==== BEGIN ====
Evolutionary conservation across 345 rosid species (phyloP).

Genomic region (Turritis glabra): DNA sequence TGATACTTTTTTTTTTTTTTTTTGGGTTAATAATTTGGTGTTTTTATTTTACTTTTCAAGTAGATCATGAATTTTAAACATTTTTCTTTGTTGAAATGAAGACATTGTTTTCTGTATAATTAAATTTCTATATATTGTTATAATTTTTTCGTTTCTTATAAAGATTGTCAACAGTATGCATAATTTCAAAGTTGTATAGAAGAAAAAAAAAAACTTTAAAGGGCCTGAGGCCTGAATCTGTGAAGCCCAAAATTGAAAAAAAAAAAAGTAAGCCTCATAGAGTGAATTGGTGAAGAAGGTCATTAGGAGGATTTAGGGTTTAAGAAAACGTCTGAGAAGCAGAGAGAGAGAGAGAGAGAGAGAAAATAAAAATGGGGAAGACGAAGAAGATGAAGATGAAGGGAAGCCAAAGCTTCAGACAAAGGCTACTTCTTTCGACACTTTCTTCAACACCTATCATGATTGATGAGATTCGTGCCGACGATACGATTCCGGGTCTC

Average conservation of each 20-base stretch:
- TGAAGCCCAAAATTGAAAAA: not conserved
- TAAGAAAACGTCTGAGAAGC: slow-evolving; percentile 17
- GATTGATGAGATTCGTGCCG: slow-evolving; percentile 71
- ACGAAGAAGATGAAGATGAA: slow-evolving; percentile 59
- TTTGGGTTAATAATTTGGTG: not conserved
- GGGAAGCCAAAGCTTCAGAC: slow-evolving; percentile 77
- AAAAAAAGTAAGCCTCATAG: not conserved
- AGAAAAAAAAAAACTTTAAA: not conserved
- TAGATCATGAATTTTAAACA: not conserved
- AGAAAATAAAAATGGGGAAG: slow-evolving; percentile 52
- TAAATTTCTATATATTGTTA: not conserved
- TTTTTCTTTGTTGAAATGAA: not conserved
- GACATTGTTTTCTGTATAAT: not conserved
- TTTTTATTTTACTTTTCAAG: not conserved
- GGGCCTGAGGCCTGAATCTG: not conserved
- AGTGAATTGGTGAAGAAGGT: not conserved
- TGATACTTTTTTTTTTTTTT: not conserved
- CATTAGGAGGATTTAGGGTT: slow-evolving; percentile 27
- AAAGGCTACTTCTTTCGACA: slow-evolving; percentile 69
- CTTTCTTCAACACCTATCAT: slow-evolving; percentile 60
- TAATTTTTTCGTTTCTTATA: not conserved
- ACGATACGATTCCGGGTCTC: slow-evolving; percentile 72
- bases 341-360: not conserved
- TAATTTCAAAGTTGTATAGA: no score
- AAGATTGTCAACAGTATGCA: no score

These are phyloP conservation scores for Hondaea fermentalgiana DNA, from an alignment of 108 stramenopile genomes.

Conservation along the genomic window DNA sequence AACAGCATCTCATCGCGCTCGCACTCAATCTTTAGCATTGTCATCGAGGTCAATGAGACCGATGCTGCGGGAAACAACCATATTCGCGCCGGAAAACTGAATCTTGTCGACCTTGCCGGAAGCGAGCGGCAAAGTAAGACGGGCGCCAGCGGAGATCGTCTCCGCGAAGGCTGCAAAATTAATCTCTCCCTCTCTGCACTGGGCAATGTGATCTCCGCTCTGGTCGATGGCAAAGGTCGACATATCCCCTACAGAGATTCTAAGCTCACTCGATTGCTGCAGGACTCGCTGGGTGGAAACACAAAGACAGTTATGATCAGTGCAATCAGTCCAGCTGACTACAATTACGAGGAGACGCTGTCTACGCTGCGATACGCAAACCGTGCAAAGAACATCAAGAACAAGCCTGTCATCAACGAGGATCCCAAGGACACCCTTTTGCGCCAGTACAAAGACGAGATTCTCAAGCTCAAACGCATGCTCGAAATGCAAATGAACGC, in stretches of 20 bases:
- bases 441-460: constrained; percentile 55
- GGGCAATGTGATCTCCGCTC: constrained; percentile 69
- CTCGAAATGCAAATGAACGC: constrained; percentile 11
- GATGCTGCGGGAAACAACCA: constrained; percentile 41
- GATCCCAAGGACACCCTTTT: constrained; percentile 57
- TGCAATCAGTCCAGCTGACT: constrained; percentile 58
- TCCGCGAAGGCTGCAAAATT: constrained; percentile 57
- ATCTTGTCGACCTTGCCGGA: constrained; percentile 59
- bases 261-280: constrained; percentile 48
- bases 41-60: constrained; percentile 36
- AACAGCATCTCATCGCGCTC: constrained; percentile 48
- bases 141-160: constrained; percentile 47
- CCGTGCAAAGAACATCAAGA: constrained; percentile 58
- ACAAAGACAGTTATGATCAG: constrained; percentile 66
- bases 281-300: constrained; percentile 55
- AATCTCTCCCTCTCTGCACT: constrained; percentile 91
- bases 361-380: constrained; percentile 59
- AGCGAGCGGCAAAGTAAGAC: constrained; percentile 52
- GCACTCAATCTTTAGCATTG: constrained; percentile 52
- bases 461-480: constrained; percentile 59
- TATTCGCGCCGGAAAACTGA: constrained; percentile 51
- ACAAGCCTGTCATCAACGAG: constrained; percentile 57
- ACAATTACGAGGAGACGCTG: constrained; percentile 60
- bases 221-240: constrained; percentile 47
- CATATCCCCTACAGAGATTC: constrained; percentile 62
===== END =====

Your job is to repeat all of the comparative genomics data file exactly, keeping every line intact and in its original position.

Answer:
Evolutionary conservation across 345 rosid species (phyloP).

Genomic region (Turritis glabra): DNA sequence TGATACTTTTTTTTTTTTTTTTTGGGTTAATAATTTGGTGTTTTTATTTTACTTTTCAAGTAGATCATGAATTTTAAACATTTTTCTTTGTTGAAATGAAGACATTGTTTTCTGTATAATTAAATTTCTATATATTGTTATAATTTTTTCGTTTCTTATAAAGATTGTCAACAGTATGCATAATTTCAAAGTTGTATAGAAGAAAAAAAAAAACTTTAAAGGGCCTGAGGCCTGAATCTGTGAAGCCCAAAATTGAAAAAAAAAAAAGTAAGCCTCATAGAGTGAATTGGTGAAGAAGGTCATTAGGAGGATTTAGGGTTTAAGAAAACGTCTGAGAAGCAGAGAGAGAGAGAGAGAGAGAGAAAATAAAAATGGGGAAGACGAAGAAGATGAAGATGAAGGGAAGCCAAAGCTTCAGACAAAGGCTACTTCTTTCGACACTTTCTTCAACACCTATCATGATTGATGAGATTCGTGCCGACGATACGATTCCGGGTCTC

Average conservation of each 20-base stretch:
- TGAAGCCCAAAATTGAAAAA: not conserved
- TAAGAAAACGTCTGAGAAGC: slow-evolving; percentile 17
- GATTGATGAGATTCGTGCCG: slow-evolving; percentile 71
- ACGAAGAAGATGAAGATGAA: slow-evolving; percentile 59
- TTTGGGTTAATAATTTGGTG: not conserved
- GGGAAGCCAAAGCTTCAGAC: slow-evolving; percentile 77
- AAAAAAAGTAAGCCTCATAG: not conserved
- AGAAAAAAAAAAACTTTAAA: not conserved
- TAGATCATGAATTTTAAACA: not conserved
- AGAAAATAAAAATGGGGAAG: slow-evolving; percentile 52
- TAAATTTCTATATATTGTTA: not conserved
- TTTTTCTTTGTTGAAATGAA: not conserved
- GACATTGTTTTCTGTATAAT: not conserved
- TTTTTATTTTACTTTTCAAG: not conserved
- GGGCCTGAGGCCTGAATCTG: not conserved
- AGTGAATTGGTGAAGAAGGT: not conserved
- TGATACTTTTTTTTTTTTTT: not conserved
- CATTAGGAGGATTTAGGGTT: slow-evolving; percentile 27
- AAAGGCTACTTCTTTCGACA: slow-evolving; percentile 69
- CTTTCTTCAACACCTATCAT: slow-evolving; percentile 60
- TAATTTTTTCGTTTCTTATA: not conserved
- ACGATACGATTCCGGGTCTC: slow-evolving; percentile 72
- bases 341-360: not conserved
- TAATTTCAAAGTTGTATAGA: no score
- AAGATTGTCAACAGTATGCA: no score

These are phyloP conservation scores for Hondaea fermentalgiana DNA, from an alignment of 108 stramenopile genomes.

Conservation along the genomic window DNA sequence AACAGCATCTCATCGCGCTCGCACTCAATCTTTAGCATTGTCATCGAGGTCAATGAGACCGATGCTGCGGGAAACAACCATATTCGCGCCGGAAAACTGAATCTTGTCGACCTTGCCGGAAGCGAGCGGCAAAGTAAGACGGGCGCCAGCGGAGATCGTCTCCGCGAAGGCTGCAAAATTAATCTCTCCCTCTCTGCACTGGGCAATGTGATCTCCGCTCTGGTCGATGGCAAAGGTCGACATATCCCCTACAGAGATTCTAAGCTCACTCGATTGCTGCAGGACTCGCTGGGTGGAAACACAAAGACAGTTATGATCAGTGCAATCAGTCCAGCTGACTACAATTACGAGGAGACGCTGTCTACGCTGCGATACGCAAACCGTGCAAAGAACATCAAGAACAAGCCTGTCATCAACGAGGATCCCAAGGACACCCTTTTGCGCCAGTACAAAGACGAGATTCTCAAGCTCAAACGCATGCTCGAAATGCAAATGAACGC, in stretches of 20 bases:
- bases 441-460: constrained; percentile 55
- GGGCAATGTGATCTCCGCTC: constrained; percentile 69
- CTCGAAATGCAAATGAACGC: constrained; percentile 11
- GATGCTGCGGGAAACAACCA: constrained; percentile 41
- GATCCCAAGGACACCCTTTT: constrained; percentile 57
- TGCAATCAGTCCAGCTGACT: constrained; percentile 58
- TCCGCGAAGGCTGCAAAATT: constrained; percentile 57
- ATCTTGTCGACCTTGCCGGA: constrained; percentile 59
- bases 261-280: constrained; percentile 48
- bases 41-60: constrained; percentile 36
- AACAGCATCTCATCGCGCTC: constrained; percentile 48
- bases 141-160: constrained; percentile 47
- CCGTGCAAAGAACATCAAGA: constrained; percentile 58
- ACAAAGACAGTTATGATCAG: constrained; percentile 66
- bases 281-300: constrained; percentile 55
- AATCTCTCCCTCTCTGCACT: constrained; percentile 91
- bases 361-380: constrained; percentile 59
- AGCGAGCGGCAAAGTAAGAC: constrained; percentile 52
- GCACTCAATCTTTAGCATTG: constrained; percentile 52
- bases 461-480: constrained; percentile 59
- TATTCGCGCCGGAAAACTGA: constrained; percentile 51
- ACAAGCCTGTCATCAACGAG: constrained; percentile 57
- ACAATTACGAGGAGACGCTG: constrained; percentile 60
- bases 221-240: constrained; percentile 47
- CATATCCCCTACAGAGATTC: constrained; percentile 62